I hope you are all excited about the awesome summer I'm sure you're going to have. I know I am! =)

Much love,


Thursday, May 6, 2010

Happy Mother's Day/World Hunger

As Mother's Day is quickly aproaching many of us have been stressing about what to give our dear mums on their special day. We all want to give back to the women who have done so much for us throughout the years. While this is all wonderful, many young mother's and their children are dying of hunger all over the world. Hunger is not new and it is never going away completely, but it is preventative. Many of us--myself greatly included--over indulge ourselves. We eat far more than is needed to keep our bodies working. And we waste. Oh, how much food we waste... But I'm not here to lament to you my own downfallings or to persecute you for yours I'm here to remind us both that we can help in many ways.

We can help by donating to our local food bank.
We can help by playing games like freerice.com, something that is free but donates tons of rice to people around the world. All it takes is a little of our time.
Those of you with blogs can help spread the word joining the program, Bloggers Against Hunger. (link below)
We can pray, for those who have far less than we do.

I'm going to share with you some info from the World Food Programme Website:

"A child’s future starts with its mother. When pregnant or new mothers don’t receive proper nutrition, neither do their children, and up to 17 million children are born underweight each year.

The prevention of maternal and child undernutrition is a long-term investment that will benefit the present as well as future generations.

This Mother’s Day, choose your card wisely. By sending a special WFP eCard you can honor a mother in your life - and save a life at the same time: wfp.org/women"

The Facts:

1. Children in developing countries who are born weighing less than 2,500 grams are 20 times more likely to die in infancy than heavier babies. (Source UNICEF)

2. Around 50% of pregnant women in developing countries are anaemic. Lack of iron increases the risk of death of the mother at delivery, accounting for at least 20% of maternal mortality.

3. In most developing countries women produce between 60 and 80% of the food, but they own less than 2% of the world’s titled land.

Wednesday, May 5, 2010

Poisoned Honey by Beatrice Gormley

Poisoned Honey by Beatrice Gormley 5 of 5 stars.

Mariamne is a vulnerable girl living in a time when women were put down and looked upon as barely better than children or slaves. Mariamne watches her life fall to pieces as one event after the other pushes her closer to a precipice where the fall is long and dark. As a child Mariamne saw visions, going so far as to believe she could fly only to find herself tumbling down a flight of stairs. She sees visions still, but as more and more people try to convince her that she has an overactive imagination and should push such thoughts aside she turns to a different way of escape. With the help of an Egyptian wise-woman Mariamne learns a way into a secret garden, one that exists outside of the seen-world. But Mariamne makes a tragic mistake by trusting the place and the creatures that dwell in it, going so far as to bring the demons through with her. Mariamne teeters on the edge of that frightening precipice as she comes to realize that she is possessed by these demons and knows not how to free herself of them.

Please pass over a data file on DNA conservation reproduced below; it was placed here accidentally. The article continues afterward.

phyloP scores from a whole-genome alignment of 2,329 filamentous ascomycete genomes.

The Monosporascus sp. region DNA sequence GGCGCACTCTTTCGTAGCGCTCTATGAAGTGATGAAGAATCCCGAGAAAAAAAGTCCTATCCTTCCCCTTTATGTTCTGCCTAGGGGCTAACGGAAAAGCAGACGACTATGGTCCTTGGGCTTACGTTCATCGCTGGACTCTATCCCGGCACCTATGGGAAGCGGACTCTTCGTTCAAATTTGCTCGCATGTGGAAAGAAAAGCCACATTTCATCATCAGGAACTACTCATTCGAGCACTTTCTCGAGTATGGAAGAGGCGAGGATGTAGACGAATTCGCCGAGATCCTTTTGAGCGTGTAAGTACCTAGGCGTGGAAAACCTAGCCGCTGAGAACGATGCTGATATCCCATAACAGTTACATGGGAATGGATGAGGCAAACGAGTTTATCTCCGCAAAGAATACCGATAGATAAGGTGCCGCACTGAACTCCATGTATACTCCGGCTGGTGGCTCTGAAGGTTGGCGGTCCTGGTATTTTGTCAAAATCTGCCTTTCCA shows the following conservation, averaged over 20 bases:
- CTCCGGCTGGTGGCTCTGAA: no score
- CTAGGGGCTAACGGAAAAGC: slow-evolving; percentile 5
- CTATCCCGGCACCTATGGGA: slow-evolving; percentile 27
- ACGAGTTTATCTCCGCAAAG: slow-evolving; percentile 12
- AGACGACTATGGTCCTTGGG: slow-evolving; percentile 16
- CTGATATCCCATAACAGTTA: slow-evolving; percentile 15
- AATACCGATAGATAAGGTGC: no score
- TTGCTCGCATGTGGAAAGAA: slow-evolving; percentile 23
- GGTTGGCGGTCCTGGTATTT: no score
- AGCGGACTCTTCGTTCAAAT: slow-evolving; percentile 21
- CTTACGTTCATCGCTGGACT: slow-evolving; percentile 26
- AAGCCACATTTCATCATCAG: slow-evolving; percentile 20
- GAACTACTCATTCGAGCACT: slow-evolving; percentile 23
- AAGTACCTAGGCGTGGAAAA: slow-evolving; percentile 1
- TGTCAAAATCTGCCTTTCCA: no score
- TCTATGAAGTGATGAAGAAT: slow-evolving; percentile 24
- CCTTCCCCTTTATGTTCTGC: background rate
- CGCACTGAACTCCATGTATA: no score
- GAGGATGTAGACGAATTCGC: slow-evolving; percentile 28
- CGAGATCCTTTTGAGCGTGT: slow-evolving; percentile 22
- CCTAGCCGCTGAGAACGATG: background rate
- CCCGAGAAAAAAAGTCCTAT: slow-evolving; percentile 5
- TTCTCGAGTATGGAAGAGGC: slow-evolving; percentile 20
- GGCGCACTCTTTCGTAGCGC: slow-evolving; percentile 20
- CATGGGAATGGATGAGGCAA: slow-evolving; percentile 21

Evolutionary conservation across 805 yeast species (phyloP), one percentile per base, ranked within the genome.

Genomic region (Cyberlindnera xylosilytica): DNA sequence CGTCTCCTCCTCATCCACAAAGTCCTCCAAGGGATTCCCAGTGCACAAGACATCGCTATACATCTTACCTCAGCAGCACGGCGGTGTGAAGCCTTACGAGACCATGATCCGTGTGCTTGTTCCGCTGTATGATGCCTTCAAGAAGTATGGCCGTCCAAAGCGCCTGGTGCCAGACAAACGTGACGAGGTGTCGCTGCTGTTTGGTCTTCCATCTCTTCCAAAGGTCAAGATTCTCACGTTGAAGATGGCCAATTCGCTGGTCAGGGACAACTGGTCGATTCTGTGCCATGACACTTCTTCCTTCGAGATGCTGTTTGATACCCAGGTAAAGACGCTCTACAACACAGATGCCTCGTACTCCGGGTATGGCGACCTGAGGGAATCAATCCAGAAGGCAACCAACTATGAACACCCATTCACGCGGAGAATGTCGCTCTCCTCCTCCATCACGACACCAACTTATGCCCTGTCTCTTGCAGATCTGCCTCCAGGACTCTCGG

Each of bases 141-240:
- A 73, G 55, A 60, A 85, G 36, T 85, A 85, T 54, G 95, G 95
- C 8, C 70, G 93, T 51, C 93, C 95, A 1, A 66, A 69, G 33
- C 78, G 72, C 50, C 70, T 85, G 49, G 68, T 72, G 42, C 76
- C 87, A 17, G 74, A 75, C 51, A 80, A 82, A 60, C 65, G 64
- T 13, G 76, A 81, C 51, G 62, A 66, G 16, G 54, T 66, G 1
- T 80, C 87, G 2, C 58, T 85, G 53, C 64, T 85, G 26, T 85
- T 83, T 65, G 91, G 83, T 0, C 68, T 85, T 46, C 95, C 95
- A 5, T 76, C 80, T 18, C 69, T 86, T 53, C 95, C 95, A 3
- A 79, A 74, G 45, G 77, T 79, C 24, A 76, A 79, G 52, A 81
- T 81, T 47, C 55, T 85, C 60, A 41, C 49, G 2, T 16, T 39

Poisoned Honey is the tale of a woman many of us know as Mary Magdalene. Very little is known about her, though much is speculated, and Beatrice Gormley is here to tell us, in her wonderfully straight-forward prose what she imagines Mary Magdalene's life to have been like.

When I first read the summary for this book I was quite intrigued. Many YA authors have tried to unravel the young lives of famous women in Greek and Egyptian mythologies, but I haven't seen many try and tackle the life of a Christian character. Because of this, I thought Gormley's book might be a bit controversial and wanted to get a look at it myself. The beginning is a bit slow as it sets up the time period, but is well written and interesting nonetheless. As the story unfolds we begin to recognize many of the well known Christian characters (despite the fact that many of the names are variations away from what most of us have heard) in a way that is far different, but still characteristic and respectable. The portrayal of Jesus, Mary, and Matthew are all wonderful. This truly isn't what I expected at all. It’s touching and deep and doesn't delve to far away from the core beliefs of Christians to be considered blasphemous. At the same time, it’s told so differently that I believe anyone of any faith would enjoy it without being offended.

I honestly can't tell you how glad I am that I read this book, and I would recommend it to anyone!

A special thanks to BookDivas for sending me a copy to review!

For fans of: Beatrice Gormley, Nobody's Princess, Nobody's Prize, Michelle Moran

To order from Amazon.com please click here.